If you want to win the race to attract the best qualified people, fresh fruit, image videos, and photos of happy employees are not the answer. What can make a difference is a well-structured employer branding strategy; in this article we will look at what it takes to position your business as an attractive employer.
Why is employer branding important?
Creating and communicating a strong employer brand is one of the most important steps you can take to succeed in the battle to attract and retain top talent. To achieve this, your branding strategy must consider both external and internal measures to create a positive employer identity and reputation.
What added value does employer branding create?
First, a well-thought-out employer branding strategy can help you attract and retain the right people by communicating the benefits of joining your business, but only if the benefits are authentic and tangible. Second, and just as important, a successful employer brand will reduce staff turnover and consequently reduce your recruitment costs: satisfied employees stay longer, and new recruits hear about you and are keen to join.
How do I win Generation Z for my company?
The rising number of Generation Z workers (those around 25 or younger) creates a new challenge for employers looking to build a brand. These people have different values and attitudes from previous generations that employers need to address.
Traditional recruitment methods don’t work with this audience. These people are the future of the labour market, so employers need to understand and meet their hopes, needs, and wants in order to attract them.
There is another important characteristic of people in this group: they need any role you might be offering to have meaning. They don’t just want to know what you’re asking them to do, they need to understand why you’re asking them to do it. An old-fashioned list of job vacancies won’t cut it and they’ll quickly look elsewhere. Your goal must be to inspire them to want to know more about what your business has to offer.
How to distinguish between external and internal branding?
The framework of an employer branding strategy will contain measures that will have an impact both externally and internally. It is necessary to separate these two strands.
External employer branding
The focus here is solely on the external labour market. Employer branding is not about building a new brand, it’s about aligning a corporate brand with the demands of the labour market and ensuring the goals of an employer brand are in harmony with the business. The focus should be on the following goals.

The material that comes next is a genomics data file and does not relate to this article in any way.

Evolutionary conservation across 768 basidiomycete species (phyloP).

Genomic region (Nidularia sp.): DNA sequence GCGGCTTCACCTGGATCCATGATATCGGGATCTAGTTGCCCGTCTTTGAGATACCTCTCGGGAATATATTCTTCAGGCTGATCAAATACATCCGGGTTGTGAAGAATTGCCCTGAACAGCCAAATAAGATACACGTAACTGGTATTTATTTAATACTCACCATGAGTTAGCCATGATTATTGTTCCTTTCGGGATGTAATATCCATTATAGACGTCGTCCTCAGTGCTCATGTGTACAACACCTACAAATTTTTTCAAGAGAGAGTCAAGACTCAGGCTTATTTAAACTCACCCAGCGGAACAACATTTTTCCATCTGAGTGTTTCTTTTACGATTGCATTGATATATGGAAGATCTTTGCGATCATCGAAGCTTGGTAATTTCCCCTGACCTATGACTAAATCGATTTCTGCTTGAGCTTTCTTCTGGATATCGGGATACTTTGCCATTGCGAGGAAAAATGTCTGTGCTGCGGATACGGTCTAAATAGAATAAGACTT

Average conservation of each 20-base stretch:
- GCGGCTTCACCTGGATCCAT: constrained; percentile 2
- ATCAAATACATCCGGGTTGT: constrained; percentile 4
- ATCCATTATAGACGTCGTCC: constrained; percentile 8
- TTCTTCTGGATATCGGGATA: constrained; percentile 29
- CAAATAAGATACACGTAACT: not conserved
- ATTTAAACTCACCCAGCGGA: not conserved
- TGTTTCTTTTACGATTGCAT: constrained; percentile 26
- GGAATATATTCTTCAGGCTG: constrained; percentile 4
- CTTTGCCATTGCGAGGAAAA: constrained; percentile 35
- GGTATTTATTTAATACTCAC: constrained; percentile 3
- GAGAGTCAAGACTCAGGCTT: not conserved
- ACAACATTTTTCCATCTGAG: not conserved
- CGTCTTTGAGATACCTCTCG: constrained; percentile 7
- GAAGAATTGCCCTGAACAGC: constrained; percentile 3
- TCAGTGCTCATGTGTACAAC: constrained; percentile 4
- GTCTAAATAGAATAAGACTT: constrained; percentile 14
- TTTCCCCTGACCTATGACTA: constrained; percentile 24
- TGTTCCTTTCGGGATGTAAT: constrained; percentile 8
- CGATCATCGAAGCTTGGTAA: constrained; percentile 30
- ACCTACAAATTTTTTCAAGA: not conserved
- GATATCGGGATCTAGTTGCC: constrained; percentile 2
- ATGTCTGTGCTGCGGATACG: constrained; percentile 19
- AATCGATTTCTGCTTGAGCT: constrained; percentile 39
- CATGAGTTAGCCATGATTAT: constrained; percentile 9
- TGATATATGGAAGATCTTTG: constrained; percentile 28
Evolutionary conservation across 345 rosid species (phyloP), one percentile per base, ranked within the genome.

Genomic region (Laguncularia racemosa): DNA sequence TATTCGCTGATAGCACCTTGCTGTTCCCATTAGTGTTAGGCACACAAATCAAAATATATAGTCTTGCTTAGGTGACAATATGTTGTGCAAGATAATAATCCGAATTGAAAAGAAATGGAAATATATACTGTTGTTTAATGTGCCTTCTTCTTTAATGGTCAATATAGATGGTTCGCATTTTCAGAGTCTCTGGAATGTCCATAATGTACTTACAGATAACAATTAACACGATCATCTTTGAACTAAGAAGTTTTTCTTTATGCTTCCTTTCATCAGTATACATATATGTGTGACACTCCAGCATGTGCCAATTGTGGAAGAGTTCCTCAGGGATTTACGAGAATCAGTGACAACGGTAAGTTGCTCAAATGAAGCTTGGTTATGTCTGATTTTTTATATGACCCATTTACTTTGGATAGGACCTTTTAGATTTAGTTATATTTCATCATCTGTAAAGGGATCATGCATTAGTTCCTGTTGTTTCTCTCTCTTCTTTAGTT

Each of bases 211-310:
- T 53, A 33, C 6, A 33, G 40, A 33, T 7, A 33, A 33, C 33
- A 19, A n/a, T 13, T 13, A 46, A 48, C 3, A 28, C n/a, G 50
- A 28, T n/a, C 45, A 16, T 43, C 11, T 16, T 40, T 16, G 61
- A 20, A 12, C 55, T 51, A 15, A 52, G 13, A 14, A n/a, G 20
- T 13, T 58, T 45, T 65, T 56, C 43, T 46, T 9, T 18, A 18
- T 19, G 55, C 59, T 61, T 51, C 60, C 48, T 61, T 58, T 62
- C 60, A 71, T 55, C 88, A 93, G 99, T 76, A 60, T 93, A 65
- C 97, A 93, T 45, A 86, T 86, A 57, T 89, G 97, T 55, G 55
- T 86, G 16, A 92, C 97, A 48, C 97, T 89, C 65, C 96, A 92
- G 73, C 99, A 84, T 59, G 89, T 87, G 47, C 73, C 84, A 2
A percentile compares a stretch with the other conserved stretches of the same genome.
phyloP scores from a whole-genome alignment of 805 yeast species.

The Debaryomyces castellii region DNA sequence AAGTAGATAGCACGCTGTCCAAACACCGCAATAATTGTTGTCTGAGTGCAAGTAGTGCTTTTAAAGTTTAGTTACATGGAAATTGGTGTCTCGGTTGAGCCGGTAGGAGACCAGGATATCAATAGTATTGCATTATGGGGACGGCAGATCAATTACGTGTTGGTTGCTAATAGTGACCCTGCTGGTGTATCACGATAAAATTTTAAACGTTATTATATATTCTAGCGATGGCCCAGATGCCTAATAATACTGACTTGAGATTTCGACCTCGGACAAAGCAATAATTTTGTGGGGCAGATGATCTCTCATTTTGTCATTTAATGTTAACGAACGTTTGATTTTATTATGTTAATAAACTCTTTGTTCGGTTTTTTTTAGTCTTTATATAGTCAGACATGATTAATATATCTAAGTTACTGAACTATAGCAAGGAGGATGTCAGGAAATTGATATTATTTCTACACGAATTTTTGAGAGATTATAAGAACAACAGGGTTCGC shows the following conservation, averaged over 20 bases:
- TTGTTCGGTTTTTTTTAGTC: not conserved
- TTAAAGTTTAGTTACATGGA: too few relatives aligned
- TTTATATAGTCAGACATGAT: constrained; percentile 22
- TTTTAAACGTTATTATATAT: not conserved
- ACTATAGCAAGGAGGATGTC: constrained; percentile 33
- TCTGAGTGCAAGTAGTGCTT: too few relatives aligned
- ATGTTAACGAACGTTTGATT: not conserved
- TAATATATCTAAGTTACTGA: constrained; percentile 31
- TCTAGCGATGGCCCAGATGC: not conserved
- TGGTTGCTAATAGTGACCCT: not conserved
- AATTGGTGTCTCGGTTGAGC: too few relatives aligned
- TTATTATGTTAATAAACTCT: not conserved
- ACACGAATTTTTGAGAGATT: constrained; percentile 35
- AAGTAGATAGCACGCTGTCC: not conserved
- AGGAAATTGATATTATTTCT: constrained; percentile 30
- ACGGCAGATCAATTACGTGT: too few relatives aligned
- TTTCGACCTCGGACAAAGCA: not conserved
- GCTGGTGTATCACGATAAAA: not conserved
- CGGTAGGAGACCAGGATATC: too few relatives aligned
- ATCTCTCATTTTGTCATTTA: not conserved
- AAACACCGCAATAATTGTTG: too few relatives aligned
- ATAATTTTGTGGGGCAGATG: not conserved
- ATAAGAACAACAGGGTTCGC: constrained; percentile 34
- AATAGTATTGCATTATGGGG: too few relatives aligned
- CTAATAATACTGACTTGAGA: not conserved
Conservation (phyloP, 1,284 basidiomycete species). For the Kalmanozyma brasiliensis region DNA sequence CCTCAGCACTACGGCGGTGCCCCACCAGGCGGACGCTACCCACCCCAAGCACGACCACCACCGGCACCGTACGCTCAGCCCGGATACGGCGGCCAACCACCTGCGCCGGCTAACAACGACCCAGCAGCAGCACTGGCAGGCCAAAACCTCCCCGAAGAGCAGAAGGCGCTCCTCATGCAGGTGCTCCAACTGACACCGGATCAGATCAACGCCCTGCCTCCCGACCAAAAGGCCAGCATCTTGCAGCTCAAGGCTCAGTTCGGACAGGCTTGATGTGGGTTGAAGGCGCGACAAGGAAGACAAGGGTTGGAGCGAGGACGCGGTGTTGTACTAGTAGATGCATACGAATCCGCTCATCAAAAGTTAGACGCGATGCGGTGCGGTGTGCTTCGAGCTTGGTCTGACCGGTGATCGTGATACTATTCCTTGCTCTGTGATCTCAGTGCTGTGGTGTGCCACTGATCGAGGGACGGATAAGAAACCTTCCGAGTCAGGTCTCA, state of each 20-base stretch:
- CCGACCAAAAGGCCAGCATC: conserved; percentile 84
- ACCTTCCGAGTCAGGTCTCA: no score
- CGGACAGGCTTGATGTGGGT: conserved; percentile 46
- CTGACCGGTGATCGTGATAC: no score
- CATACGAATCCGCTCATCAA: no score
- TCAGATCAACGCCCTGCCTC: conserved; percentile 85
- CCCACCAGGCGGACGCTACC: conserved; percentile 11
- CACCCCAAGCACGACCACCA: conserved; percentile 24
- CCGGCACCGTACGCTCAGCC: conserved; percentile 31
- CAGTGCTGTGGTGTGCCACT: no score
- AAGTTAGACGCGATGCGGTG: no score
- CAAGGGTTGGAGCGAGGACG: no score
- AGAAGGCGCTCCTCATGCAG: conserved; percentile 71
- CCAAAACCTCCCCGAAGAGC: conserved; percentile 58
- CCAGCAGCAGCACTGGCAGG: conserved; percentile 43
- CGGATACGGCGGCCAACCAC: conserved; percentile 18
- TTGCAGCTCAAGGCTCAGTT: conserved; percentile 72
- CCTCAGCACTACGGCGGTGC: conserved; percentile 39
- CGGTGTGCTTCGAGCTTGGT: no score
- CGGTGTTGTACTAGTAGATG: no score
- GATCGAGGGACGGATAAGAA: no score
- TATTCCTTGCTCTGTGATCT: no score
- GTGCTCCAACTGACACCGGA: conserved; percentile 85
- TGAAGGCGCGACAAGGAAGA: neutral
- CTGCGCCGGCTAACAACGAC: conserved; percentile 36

• Perceptual targets – aim at the cognitive level with information that attracts attention, creates awareness, and conveys knowledge.
• Attitude goals – target the emotional level to achieve more acceptance, strengthen the image, and gain sympathy. Applicants should be able to see a clear company image.
• Behavioural goals – this means including activation goals with the intention of being the employer of choice at the end of the decision making process.
Internal employer branding
This requires a focus on existing employees that stimulates a positive emotional relationship with an employer that enhances the quality of their work and their long-term loyalty. The decisive factor here is a social identity that encourages employees to feel part of the business such that they derive their self-worth through this sense of belonging. However, employer branding can only support the development of a social identity.
Where to start?
Many employers offer a package of benefits but they’re usually the same benefits that everyone offers. Start by analysing your business’s strengths, weaknesses, opportunities, and threats (SWOT analysis); this will help you to identify the success factors that can contribute to your employer branding concept; you can then develop different strategic options.
As with customer management there are management tools that you can use in the context of employer branding to ensure your key performance indicators are measurable and achievable. One idea to consider is the candidate journey – a modified version of the customer journey. Here, the applicant’s journey is analysed to identify all the touchpoints that occur in the application process.
For any business owner, the subject of employer branding merits detailed examination. A successful employer brand will help to recruit the right people and, just as important, keep the right people.
About the authors
Markus is Chief Digital Officer at Russell Bedford’s Graz member firm Hofer Leitinger Steuerberatung and Executive Director at Denktaktik. He is responsible for the strategic marketing part of projects and has his passion in the field of process and project management. Markus also focuses on employer branding and digital marketing. He also teaches at the Campus02 University of Applied Sciences and at several other institutes in Graz.
Markus holds a Bachelor’s and Master’s Degree in Computer Science and Economy.
Simone is responsible for marketing, PR and events at Hofer Leitinger Steuerberatung. As managing partner at Denktaktik, she implements web and strategy projects for clients, helps brands and companies to become visible on the market and takes care of content design for the tax consultancy and other clients.
Simone holds a Master’s Degree in Journalism and Communication Studies with a focus on Corporate Communication from the University of Klagenfurt.